People v. Samuel McLean
AD3 order dated August 8, 2013, affirming judgment of conviction. Decision below: 109 AD3d 670, 970 NYS2d 332. McCarthy, J. (AD dissenter), granted leave September 18, 2013.
ISSUE PRESENTED: Whether police violated the defendant’s right to counsel by questioning him about a murder investigation in which he previously had been represented by counsel, without appropriately resolving an ambiguity about whether defendant was still represented by counsel.
Issue: Can the police question a suspect without his lawyer when the lawyer represented the suspect in a related proceeding but the lawyer tells the police that his representation in that related matter has ended?
Answer: Yes says the majority (over the dissent of Lippman and Rivera).
Facts: A “part-time deputy public defendant” represented defendant in a 2003 robbery case. In order to garner leniency in that case, defendant and his counsel tried to parlay information that defendant had about a murder to get a more lenient sentence. Defendant admitted that the gun used in the murder was his and that he had disposed of the gun, though he denied involvement in the shooting. During the conversation about the murder, defendant was represented by his attorney and his attorney conferred with him and advised him not to answer certain questions. The prosecutors didn’t believe defendant.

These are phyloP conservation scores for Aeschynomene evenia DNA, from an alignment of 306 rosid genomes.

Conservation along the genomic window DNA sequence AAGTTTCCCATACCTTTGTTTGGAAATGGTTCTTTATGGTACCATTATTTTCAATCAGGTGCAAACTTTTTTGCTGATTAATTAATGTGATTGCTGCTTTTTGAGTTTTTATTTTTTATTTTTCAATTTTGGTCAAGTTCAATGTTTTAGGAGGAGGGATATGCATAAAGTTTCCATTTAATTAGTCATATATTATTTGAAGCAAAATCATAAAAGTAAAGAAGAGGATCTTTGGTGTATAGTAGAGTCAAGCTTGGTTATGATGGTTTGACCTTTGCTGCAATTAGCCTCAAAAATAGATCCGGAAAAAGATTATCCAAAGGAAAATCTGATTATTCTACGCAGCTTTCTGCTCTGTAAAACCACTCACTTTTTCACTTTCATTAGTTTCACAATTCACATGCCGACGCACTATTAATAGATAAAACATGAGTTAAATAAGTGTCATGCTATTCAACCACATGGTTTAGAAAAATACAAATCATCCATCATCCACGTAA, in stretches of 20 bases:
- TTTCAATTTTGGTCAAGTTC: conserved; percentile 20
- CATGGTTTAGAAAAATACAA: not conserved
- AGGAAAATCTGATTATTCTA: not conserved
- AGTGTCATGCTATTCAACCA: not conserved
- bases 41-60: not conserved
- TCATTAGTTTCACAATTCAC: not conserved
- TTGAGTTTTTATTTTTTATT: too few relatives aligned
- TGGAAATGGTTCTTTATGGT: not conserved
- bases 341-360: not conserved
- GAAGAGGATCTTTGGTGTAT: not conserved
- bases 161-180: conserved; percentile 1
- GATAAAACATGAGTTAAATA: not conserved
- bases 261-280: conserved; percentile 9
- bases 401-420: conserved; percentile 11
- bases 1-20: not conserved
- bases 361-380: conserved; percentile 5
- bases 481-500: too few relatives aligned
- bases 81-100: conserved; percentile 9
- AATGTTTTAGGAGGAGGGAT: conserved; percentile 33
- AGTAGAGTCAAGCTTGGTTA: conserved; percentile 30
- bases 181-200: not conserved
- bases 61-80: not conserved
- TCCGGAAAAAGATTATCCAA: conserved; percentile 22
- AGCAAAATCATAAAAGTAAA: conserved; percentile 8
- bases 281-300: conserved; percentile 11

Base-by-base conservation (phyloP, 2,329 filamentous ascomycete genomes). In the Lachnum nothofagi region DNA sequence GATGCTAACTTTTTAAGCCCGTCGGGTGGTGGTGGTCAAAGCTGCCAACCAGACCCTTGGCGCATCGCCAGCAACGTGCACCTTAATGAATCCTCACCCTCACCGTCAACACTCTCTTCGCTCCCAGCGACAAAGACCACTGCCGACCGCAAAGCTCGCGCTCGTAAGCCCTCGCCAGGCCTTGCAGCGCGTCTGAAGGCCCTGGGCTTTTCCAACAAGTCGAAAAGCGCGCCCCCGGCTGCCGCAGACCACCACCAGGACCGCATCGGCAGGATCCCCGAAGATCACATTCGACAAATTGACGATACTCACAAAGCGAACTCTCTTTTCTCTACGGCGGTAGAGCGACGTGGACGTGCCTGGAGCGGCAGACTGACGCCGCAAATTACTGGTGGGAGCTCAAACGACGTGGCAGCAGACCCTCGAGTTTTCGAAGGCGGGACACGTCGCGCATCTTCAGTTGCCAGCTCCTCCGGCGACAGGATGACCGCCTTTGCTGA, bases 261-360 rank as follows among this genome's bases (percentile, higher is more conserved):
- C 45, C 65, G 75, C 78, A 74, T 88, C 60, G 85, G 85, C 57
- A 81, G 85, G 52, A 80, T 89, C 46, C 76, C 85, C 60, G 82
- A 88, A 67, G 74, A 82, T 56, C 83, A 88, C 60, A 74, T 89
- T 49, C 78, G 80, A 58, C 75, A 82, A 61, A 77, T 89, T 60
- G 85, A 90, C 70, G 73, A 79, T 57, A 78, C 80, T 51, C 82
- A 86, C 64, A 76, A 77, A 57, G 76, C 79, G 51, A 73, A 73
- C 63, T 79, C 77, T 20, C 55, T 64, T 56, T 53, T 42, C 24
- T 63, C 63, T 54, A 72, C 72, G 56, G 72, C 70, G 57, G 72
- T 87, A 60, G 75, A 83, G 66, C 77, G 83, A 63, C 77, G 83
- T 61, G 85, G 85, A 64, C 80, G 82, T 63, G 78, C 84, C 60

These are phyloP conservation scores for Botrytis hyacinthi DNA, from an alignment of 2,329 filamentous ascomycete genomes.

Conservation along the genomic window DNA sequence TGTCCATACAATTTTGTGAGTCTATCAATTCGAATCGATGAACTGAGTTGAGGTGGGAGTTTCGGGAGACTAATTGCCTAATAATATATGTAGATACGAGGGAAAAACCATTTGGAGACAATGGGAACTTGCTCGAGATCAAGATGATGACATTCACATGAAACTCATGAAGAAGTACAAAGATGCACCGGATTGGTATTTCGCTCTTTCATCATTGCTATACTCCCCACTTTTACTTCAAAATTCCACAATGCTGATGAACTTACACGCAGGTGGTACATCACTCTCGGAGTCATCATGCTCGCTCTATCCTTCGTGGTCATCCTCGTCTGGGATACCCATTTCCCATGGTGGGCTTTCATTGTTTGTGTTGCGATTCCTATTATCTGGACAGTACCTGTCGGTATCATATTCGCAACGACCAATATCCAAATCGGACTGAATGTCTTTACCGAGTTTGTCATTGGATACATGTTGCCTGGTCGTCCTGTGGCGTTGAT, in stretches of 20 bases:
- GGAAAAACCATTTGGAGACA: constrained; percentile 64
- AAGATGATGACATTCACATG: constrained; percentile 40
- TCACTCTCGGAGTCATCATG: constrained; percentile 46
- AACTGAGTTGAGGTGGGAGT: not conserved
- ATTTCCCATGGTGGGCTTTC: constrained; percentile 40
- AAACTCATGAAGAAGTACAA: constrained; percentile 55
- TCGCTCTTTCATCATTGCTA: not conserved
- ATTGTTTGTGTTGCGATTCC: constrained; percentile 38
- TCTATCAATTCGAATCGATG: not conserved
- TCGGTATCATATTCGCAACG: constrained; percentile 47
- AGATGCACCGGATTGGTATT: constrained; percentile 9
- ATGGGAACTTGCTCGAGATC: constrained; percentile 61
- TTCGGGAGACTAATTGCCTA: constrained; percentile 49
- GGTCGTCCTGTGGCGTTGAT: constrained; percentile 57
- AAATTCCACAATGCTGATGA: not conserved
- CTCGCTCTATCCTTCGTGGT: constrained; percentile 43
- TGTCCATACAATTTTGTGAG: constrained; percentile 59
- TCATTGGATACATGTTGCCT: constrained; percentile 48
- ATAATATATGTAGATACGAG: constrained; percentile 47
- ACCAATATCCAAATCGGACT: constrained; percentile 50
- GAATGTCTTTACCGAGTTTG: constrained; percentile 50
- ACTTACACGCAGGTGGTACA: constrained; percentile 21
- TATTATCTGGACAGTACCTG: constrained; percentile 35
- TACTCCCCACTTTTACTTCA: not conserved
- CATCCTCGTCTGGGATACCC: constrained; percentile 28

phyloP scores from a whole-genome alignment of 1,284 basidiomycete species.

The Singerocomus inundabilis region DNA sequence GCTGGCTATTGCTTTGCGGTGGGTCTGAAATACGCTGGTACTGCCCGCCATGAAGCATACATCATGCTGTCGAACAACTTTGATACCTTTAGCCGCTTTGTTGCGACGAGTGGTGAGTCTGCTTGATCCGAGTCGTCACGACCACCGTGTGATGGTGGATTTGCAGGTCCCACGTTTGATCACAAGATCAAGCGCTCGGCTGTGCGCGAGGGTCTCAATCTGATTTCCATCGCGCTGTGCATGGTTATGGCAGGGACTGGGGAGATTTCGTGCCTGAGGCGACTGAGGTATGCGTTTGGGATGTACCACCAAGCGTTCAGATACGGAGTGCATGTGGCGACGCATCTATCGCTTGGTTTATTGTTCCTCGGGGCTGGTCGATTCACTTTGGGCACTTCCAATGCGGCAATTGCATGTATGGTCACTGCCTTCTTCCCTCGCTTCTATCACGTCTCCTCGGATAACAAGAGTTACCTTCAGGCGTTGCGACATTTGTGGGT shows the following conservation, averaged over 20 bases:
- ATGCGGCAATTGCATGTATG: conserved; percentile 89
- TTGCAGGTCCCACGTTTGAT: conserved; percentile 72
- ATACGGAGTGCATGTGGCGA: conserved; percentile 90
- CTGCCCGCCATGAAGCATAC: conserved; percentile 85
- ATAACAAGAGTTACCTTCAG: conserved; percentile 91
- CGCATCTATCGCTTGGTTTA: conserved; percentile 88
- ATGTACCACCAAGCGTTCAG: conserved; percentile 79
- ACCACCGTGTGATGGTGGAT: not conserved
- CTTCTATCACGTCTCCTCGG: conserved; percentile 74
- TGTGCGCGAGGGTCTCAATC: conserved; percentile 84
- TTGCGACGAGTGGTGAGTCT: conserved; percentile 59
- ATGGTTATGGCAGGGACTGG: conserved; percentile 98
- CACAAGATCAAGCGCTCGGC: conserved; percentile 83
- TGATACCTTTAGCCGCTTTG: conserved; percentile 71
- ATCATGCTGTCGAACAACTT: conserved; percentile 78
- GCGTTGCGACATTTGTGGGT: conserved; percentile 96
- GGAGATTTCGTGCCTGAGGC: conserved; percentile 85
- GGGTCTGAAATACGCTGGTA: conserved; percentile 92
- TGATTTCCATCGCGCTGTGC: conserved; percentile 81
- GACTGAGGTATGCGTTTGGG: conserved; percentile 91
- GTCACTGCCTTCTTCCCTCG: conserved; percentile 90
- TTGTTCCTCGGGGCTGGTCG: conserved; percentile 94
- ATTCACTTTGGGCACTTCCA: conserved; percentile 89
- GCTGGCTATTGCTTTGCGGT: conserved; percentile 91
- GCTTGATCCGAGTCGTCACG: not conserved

Three years later, armed with information that defendant was the shooter, the detectives sought to question defendant. They first asked his attorney whether that was alright and he reportedly said “go talk to him if you want,” “[t]he robbery case is over.” The detectives did not specify that they wanted to talk to defendant about the murder case. Subsequently, the detectives spoke to defendant where he was imprisoned on the robbery case. They did not ask him whether he was represented by counsel. Defendant confessed
Finding: Normally, once an attorney enters a proceeding, a defendant cannot be questioned in the attorney’s absence, but here the attorney-client relationship had ceased. The dissent would have found that the existence of the attorney-client relationship was ambiguous and, thus, questioning in counsel’s absence was inappropriate because the detectives did not mention the murder case to the attorney and did not ask defendant whether he was represented.
CAL Observes: The narrowness of the holding in McLean was revealed less than two months later when the Court in People v. Raul Johnson (decided Dec. 14, 2014) found (5-to-1) in similar circumstances that the defendant’s right to counsel was violated by questioning him in the absence of his counsel. The difference: the lawyer in Johnson did not specifically assure the police that his representation was at an end.